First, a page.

“Even at the start of mixed martial arts, fighters quickly caught on to the importance of knowing how to fight on the ground,” Sida says. “The Gracies defeated a lot of very good fighters because, as soon as the fight went to the floor as most fights do, the other fighter did not know what to do.”
Because it had few members and people’s schedules changed, the club did not last very long. Sida happened to meet someone who trained at Corral Martial Arts and began training there.
“I actually revived the club with a few friends and still run it today at Purdue Calumet. I introduce others to martial arts the same as I got into it and practice with a few people who are in a position where training out of an academy is just out of their budget. I collaborate with my academy and every now and then bring in members from my club during their open mat nights so they get to train with all the fighters there,” he says.
Sida is only able to train two times a week because of his busy schedule. His schedule can get hectic. He has tried his hand at a couple of tournaments and is training for a third.
Teaching a Programming Language
As if Jiu Jitsu training wasn’t enough to occupy Sida’s off hours, he can be found at the head of the classroom as well.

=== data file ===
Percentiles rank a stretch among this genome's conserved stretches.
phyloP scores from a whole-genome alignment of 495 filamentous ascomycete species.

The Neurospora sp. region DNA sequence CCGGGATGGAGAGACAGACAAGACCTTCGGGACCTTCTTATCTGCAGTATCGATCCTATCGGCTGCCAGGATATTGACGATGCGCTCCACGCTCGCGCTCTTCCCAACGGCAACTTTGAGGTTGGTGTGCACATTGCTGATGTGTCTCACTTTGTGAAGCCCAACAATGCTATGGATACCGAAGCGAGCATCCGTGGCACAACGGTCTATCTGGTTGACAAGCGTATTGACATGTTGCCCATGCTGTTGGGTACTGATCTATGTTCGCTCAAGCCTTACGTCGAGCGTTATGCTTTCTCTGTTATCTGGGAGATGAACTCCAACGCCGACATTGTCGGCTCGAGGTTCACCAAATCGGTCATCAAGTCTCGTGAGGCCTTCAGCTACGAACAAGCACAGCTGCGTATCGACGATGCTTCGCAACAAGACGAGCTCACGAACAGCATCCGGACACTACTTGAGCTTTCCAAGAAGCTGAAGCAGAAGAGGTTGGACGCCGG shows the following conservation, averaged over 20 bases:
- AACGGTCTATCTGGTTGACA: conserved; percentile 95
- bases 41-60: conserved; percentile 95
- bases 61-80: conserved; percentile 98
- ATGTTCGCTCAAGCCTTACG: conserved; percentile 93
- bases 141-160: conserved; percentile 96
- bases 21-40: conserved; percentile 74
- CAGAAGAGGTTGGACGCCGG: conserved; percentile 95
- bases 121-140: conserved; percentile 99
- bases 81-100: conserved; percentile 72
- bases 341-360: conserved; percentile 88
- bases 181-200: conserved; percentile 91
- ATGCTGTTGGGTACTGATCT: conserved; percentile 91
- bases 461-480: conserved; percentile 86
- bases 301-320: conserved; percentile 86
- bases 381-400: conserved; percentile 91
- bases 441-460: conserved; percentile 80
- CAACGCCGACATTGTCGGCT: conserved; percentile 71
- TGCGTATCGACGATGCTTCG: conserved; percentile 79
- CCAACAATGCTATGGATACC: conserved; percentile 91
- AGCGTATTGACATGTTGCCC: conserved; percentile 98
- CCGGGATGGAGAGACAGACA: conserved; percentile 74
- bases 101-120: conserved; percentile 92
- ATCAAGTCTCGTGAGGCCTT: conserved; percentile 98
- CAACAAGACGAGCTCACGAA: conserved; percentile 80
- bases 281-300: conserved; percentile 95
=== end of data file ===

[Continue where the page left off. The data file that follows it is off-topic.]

“I am teaching C++ at Purdue Calumet as a graduate aid; I’m not actually a professor,” he says. “So I applied for grad school right after getting my bachelor’s and about three weeks before classes started, I was informed that a professor had recommended me for the position, and if I would be interested in teaching C++.”
Purdue Calumet is in Hammond, Indiana, about 25 miles from Chicago. It is a regional university and is part of the Purdue University system.
“Talk about a late notice, but I was interested and agreed to it. Both lab and lecture were left up to me, so aside from helping me with the curriculum, the professor did not have much involvement,” Sida says.
“Although that was a bit stressful at times, I feel like it made me grow a lot professionally and really reinforced my knowledge in C++,” he adds. “I felt like I had a rough start, but I feel like I have a good relationship with my students and have had many compliments. I am currently having them work on their final projects and I am very excited to see what they produce. This project not only allows me to evaluate what they have learned, but evaluate myself.”
On the job, Sida services clinics owned by The Specialty Physicians of Illinois and the Franciscan Physician Network, located in the area around the two Franciscan hospitals in Chicago Heights and Olympia Fields.
“In Olympia Fields, I work with our telemetry system, a lot of general equipment and occasionally assist our imaging specialist,” he explains. “At Chicago Heights, aside from the general stuff, I also assist the work in surgery.”
From working on medical equipment to standing in front of a class to grappling with an opponent, this HTM professional gives new meaning to the term modern Renaissance man.